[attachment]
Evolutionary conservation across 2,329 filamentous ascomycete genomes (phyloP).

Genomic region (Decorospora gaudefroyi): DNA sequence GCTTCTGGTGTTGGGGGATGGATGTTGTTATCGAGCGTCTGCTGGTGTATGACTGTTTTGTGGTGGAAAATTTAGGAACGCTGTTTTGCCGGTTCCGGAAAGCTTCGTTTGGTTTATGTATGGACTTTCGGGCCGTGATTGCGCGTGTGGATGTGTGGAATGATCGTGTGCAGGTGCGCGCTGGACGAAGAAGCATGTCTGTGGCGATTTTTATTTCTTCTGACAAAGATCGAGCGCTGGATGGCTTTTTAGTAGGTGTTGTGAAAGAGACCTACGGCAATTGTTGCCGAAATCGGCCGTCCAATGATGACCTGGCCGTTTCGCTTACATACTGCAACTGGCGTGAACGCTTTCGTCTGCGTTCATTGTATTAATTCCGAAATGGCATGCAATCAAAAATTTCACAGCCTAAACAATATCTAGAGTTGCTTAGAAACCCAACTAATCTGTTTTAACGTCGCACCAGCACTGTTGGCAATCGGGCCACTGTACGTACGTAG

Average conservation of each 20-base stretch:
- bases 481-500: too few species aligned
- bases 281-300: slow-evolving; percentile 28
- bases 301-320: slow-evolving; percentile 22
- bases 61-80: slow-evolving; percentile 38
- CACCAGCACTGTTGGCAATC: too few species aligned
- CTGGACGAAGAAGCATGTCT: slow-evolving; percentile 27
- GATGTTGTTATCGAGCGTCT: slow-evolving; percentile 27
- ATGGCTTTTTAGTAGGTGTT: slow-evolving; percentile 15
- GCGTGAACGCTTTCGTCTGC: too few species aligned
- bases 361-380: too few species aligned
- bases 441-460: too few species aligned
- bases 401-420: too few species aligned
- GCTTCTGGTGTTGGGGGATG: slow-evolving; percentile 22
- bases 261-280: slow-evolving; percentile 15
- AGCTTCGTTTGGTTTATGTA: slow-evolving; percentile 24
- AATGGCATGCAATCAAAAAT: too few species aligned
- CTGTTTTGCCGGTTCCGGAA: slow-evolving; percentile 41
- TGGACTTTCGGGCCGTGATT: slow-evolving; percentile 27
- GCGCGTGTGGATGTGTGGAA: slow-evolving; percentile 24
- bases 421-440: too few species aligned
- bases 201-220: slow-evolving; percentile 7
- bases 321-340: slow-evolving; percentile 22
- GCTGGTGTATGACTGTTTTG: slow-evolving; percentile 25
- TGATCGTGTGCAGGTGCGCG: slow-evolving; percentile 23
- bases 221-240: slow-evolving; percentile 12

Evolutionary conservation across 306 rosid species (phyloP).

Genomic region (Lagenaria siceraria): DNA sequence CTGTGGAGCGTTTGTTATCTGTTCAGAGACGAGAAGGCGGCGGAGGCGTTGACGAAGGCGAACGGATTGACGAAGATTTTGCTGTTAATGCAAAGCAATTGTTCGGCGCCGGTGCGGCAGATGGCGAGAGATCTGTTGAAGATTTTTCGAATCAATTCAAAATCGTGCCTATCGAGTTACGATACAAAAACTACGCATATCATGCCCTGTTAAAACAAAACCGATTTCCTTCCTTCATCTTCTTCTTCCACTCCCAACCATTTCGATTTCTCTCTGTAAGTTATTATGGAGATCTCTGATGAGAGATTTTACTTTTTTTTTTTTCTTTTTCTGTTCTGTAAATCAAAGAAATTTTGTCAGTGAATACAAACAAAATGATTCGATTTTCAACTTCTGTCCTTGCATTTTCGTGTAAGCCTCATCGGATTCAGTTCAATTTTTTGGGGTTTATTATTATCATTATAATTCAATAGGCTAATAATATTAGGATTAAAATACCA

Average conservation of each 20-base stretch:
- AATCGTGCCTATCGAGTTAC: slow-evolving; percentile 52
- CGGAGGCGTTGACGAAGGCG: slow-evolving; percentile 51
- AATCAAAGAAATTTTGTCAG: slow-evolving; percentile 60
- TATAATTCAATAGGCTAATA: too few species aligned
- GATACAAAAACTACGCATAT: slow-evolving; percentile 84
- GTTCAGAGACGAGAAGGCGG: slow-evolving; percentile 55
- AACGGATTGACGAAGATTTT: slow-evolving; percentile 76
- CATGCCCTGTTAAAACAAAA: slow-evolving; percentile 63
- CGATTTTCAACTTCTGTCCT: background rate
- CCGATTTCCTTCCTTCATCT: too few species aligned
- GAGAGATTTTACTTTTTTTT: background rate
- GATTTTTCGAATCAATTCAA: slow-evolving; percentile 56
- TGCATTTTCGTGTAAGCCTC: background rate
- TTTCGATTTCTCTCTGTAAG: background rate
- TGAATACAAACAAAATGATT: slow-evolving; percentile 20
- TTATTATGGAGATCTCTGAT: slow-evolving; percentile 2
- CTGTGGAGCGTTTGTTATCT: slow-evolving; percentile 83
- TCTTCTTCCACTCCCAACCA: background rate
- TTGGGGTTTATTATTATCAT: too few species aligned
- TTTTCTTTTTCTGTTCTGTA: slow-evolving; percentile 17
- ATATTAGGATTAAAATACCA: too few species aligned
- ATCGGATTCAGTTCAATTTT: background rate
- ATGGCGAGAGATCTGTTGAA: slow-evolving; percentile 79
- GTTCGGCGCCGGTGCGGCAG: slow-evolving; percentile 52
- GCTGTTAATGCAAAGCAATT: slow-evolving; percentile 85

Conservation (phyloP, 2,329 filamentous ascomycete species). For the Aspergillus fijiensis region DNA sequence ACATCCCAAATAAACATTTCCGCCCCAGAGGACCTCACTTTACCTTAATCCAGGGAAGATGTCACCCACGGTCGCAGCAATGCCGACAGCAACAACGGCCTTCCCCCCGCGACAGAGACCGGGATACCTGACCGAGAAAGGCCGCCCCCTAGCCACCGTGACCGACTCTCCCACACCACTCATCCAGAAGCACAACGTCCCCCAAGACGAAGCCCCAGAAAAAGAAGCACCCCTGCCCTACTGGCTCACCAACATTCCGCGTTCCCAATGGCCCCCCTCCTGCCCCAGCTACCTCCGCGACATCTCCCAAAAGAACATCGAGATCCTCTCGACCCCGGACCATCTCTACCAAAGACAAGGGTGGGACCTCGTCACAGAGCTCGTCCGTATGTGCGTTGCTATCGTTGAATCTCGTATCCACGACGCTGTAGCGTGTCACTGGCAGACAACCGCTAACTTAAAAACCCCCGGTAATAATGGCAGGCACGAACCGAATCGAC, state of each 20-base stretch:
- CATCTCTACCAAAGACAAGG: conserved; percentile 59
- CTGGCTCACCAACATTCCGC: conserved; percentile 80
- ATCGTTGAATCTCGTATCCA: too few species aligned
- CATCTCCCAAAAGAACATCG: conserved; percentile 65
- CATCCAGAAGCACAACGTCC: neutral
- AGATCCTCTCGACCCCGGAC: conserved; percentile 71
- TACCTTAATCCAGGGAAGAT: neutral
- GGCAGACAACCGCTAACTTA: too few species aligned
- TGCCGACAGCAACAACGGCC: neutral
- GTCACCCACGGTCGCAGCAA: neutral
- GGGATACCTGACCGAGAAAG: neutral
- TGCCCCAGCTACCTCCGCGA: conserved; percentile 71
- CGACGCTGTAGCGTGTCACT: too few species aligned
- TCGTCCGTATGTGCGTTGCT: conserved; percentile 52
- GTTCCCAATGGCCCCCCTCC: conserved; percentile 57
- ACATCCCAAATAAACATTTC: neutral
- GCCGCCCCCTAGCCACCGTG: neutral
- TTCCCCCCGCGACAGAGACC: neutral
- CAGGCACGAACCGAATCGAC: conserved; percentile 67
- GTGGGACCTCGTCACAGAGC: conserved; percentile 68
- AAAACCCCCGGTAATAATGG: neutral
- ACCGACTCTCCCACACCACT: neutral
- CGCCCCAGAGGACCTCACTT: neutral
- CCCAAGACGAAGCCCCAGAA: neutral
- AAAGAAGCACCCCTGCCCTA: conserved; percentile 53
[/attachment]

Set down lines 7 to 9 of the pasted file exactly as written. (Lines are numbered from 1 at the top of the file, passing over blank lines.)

- bases 61-80: slow-evolving; percentile 38
- CACCAGCACTGTTGGCAATC: too few species aligned
- CTGGACGAAGAAGCATGTCT: slow-evolving; percentile 27